Format

Send to

Choose Destination
See comment in PubMed Commons below
J Cardiovasc Med (Hagerstown). 2007 Dec;8(12):1007-11.

The effects of simvastatin and levothyroxine on intima-media thickness of the carotid artery in female normolipemic patients with subclinical hypothyroidism: a prospective, randomized-controlled study.

Author information

1
Department of Cardiology, Haydarpasa Numune Training and Research Hospital, Turkey. drduman@excite.com

Abstract

BACKGROUND:

Patients with subclinical hypothyroidism (sHT) have an increased risk of developing atherosclerosis, probably related to dyslipidemia. We compared the effects of levothyroxine (L-T4) versus simvastatin treatment on carotid intima-media thickness (IMT) and lipid profiles in patients with sHT.

METHODS:

Forty female patients with newly-diagnosed sHT and 20 age- and-sex matched euthyroid female controls were enrolled. Patients were randomized to receive L-T4 (n = 20) or simvastatin (n = 20) for 8 months. Carotid IMT and the serum concentration of cholesterol were measured at baseline and at the end of the treatment.

RESULTS:

Compared with controls, sHT patients had higher IMT values (0.66 +/- 0.16 mm versus 0.54 +/- 0.10 mm, P < 0.001). A significant reduction in serum levels of total and low-density lipoprotein (LDL)-cholesterol, triglycerides and mean IMT was observed in patients randomized to the simvastatin group compared to their baseline values. No correlation was demonstrated between the changes in total or LDL-cholesterol concentration and IMT in the simvastatin group. L-T4 replacement resulted in a significant reduction in IMT but serum lipid levels did not change significantly.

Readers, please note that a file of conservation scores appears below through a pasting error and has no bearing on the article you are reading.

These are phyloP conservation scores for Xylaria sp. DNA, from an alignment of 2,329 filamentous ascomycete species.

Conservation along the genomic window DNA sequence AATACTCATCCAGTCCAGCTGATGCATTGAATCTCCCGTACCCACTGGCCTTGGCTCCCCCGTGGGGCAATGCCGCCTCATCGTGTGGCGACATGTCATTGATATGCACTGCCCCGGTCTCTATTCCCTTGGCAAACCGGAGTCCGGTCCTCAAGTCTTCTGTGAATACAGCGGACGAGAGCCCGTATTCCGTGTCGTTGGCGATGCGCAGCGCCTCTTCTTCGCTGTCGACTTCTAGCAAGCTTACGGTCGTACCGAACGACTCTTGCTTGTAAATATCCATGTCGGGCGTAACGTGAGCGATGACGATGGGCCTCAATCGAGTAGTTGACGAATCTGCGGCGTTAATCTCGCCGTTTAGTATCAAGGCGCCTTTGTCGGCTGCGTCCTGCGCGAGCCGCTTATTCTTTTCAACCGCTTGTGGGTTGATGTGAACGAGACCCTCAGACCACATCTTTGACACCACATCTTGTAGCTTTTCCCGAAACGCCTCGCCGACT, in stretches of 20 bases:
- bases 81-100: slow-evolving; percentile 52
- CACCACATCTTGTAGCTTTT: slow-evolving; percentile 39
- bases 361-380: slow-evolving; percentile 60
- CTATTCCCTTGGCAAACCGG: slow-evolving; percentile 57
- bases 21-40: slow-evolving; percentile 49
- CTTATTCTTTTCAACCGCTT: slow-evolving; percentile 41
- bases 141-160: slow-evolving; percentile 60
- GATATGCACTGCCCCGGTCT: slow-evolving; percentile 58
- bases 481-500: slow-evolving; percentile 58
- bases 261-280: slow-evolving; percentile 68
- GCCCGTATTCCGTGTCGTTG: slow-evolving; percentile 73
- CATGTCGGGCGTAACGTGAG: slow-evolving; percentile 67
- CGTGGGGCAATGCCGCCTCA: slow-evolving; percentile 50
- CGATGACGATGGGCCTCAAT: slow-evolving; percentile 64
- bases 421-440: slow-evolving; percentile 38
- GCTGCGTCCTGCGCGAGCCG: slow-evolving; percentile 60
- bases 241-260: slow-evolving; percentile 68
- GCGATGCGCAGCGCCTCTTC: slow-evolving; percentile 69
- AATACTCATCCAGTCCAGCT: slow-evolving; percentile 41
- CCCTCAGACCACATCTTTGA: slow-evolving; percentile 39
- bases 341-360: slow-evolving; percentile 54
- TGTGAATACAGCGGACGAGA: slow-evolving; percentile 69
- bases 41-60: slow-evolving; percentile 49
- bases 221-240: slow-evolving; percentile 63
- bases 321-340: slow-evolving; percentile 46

CONCLUSION:

Our results demonstrate that simvastatin significantly reduces IMT in addition to the significant improvement in serum lipids in female patients with sHT. This reduction of IMT was independent of the decrease in serum cholesterol during simvastatin treatment. Although L-T4 substitution therapy also decreases IMT, it does not appear to significantly improve lipid levels.

PMID:
18163011
DOI:
10.2459/JCM.0b013e3282f03bc1
[Indexed for MEDLINE]
PubMed Commons home

PubMed Commons

0 comments
How to join PubMed Commons

    Supplemental Content

    Full text links

    Icon for Lippincott Williams & Wilkins
    Loading ...
    Support Center